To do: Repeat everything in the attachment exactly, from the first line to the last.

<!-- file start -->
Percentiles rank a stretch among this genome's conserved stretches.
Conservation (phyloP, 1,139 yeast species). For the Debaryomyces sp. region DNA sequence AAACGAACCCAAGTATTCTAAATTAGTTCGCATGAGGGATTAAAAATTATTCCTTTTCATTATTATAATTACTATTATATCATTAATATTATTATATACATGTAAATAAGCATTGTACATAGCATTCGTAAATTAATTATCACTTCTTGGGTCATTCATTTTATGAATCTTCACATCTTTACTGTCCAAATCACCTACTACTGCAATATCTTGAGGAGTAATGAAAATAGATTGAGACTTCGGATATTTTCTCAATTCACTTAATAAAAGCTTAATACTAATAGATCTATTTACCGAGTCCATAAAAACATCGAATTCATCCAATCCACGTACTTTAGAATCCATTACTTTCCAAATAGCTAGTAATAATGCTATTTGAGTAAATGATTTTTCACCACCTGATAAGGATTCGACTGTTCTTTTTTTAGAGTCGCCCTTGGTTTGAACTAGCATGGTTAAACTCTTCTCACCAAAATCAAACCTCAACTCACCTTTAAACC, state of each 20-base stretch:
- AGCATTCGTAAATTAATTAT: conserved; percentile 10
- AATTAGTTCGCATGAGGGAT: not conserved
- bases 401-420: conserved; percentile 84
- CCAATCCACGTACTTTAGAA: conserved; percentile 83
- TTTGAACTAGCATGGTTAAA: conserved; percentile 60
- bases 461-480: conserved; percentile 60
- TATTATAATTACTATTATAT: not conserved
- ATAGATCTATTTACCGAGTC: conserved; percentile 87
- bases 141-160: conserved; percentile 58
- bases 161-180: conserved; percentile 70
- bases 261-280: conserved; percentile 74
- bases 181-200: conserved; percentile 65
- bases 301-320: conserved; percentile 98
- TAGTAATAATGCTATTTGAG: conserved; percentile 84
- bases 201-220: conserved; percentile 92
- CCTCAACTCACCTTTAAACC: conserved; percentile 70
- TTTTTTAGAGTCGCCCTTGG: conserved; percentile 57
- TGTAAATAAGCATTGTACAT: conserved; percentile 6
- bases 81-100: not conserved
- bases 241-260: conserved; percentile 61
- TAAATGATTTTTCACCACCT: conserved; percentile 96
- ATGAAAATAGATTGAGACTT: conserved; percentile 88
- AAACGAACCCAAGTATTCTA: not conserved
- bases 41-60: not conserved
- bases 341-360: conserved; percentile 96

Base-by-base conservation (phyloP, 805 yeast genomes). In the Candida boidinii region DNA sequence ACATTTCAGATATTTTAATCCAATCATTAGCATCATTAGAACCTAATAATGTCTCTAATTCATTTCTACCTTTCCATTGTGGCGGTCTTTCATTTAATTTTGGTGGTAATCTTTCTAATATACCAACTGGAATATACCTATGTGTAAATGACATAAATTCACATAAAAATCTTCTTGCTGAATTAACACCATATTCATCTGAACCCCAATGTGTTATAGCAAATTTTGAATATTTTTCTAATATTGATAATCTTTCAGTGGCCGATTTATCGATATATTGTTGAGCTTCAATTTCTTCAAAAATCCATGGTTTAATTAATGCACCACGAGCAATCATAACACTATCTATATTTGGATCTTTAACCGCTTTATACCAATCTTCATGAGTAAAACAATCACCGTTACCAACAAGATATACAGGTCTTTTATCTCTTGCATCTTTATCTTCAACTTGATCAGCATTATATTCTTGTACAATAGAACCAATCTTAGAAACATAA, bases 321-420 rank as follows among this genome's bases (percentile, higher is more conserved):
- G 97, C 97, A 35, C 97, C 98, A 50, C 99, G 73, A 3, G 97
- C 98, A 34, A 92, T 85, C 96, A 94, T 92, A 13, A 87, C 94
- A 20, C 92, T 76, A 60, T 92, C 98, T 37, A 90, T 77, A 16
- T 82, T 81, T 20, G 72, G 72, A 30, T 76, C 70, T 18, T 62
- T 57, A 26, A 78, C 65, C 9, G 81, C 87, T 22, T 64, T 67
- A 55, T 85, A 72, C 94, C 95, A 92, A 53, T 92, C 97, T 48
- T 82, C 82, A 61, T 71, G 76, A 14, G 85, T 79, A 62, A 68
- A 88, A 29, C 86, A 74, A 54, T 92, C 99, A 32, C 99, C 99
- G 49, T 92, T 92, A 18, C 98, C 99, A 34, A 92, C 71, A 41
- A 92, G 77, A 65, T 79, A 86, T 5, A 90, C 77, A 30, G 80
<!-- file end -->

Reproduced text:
Percentiles rank a stretch among this genome's conserved stretches.
Conservation (phyloP, 1,139 yeast species). For the Debaryomyces sp. region DNA sequence AAACGAACCCAAGTATTCTAAATTAGTTCGCATGAGGGATTAAAAATTATTCCTTTTCATTATTATAATTACTATTATATCATTAATATTATTATATACATGTAAATAAGCATTGTACATAGCATTCGTAAATTAATTATCACTTCTTGGGTCATTCATTTTATGAATCTTCACATCTTTACTGTCCAAATCACCTACTACTGCAATATCTTGAGGAGTAATGAAAATAGATTGAGACTTCGGATATTTTCTCAATTCACTTAATAAAAGCTTAATACTAATAGATCTATTTACCGAGTCCATAAAAACATCGAATTCATCCAATCCACGTACTTTAGAATCCATTACTTTCCAAATAGCTAGTAATAATGCTATTTGAGTAAATGATTTTTCACCACCTGATAAGGATTCGACTGTTCTTTTTTTAGAGTCGCCCTTGGTTTGAACTAGCATGGTTAAACTCTTCTCACCAAAATCAAACCTCAACTCACCTTTAAACC, state of each 20-base stretch:
- AGCATTCGTAAATTAATTAT: conserved; percentile 10
- AATTAGTTCGCATGAGGGAT: not conserved
- bases 401-420: conserved; percentile 84
- CCAATCCACGTACTTTAGAA: conserved; percentile 83
- TTTGAACTAGCATGGTTAAA: conserved; percentile 60
- bases 461-480: conserved; percentile 60
- TATTATAATTACTATTATAT: not conserved
- ATAGATCTATTTACCGAGTC: conserved; percentile 87
- bases 141-160: conserved; percentile 58
- bases 161-180: conserved; percentile 70
- bases 261-280: conserved; percentile 74
- bases 181-200: conserved; percentile 65
- bases 301-320: conserved; percentile 98
- TAGTAATAATGCTATTTGAG: conserved; percentile 84
- bases 201-220: conserved; percentile 92
- CCTCAACTCACCTTTAAACC: conserved; percentile 70
- TTTTTTAGAGTCGCCCTTGG: conserved; percentile 57
- TGTAAATAAGCATTGTACAT: conserved; percentile 6
- bases 81-100: not conserved
- bases 241-260: conserved; percentile 61
- TAAATGATTTTTCACCACCT: conserved; percentile 96
- ATGAAAATAGATTGAGACTT: conserved; percentile 88
- AAACGAACCCAAGTATTCTA: not conserved
- bases 41-60: not conserved
- bases 341-360: conserved; percentile 96

Base-by-base conservation (phyloP, 805 yeast genomes). In the Candida boidinii region DNA sequence ACATTTCAGATATTTTAATCCAATCATTAGCATCATTAGAACCTAATAATGTCTCTAATTCATTTCTACCTTTCCATTGTGGCGGTCTTTCATTTAATTTTGGTGGTAATCTTTCTAATATACCAACTGGAATATACCTATGTGTAAATGACATAAATTCACATAAAAATCTTCTTGCTGAATTAACACCATATTCATCTGAACCCCAATGTGTTATAGCAAATTTTGAATATTTTTCTAATATTGATAATCTTTCAGTGGCCGATTTATCGATATATTGTTGAGCTTCAATTTCTTCAAAAATCCATGGTTTAATTAATGCACCACGAGCAATCATAACACTATCTATATTTGGATCTTTAACCGCTTTATACCAATCTTCATGAGTAAAACAATCACCGTTACCAACAAGATATACAGGTCTTTTATCTCTTGCATCTTTATCTTCAACTTGATCAGCATTATATTCTTGTACAATAGAACCAATCTTAGAAACATAA, bases 321-420 rank as follows among this genome's bases (percentile, higher is more conserved):
- G 97, C 97, A 35, C 97, C 98, A 50, C 99, G 73, A 3, G 97
- C 98, A 34, A 92, T 85, C 96, A 94, T 92, A 13, A 87, C 94
- A 20, C 92, T 76, A 60, T 92, C 98, T 37, A 90, T 77, A 16
- T 82, T 81, T 20, G 72, G 72, A 30, T 76, C 70, T 18, T 62
- T 57, A 26, A 78, C 65, C 9, G 81, C 87, T 22, T 64, T 67
- A 55, T 85, A 72, C 94, C 95, A 92, A 53, T 92, C 97, T 48
- T 82, C 82, A 61, T 71, G 76, A 14, G 85, T 79, A 62, A 68
- A 88, A 29, C 86, A 74, A 54, T 92, C 99, A 32, C 99, C 99
- G 49, T 92, T 92, A 18, C 98, C 99, A 34, A 92, C 71, A 41
- A 92, G 77, A 65, T 79, A 86, T 5, A 90, C 77, A 30, G 80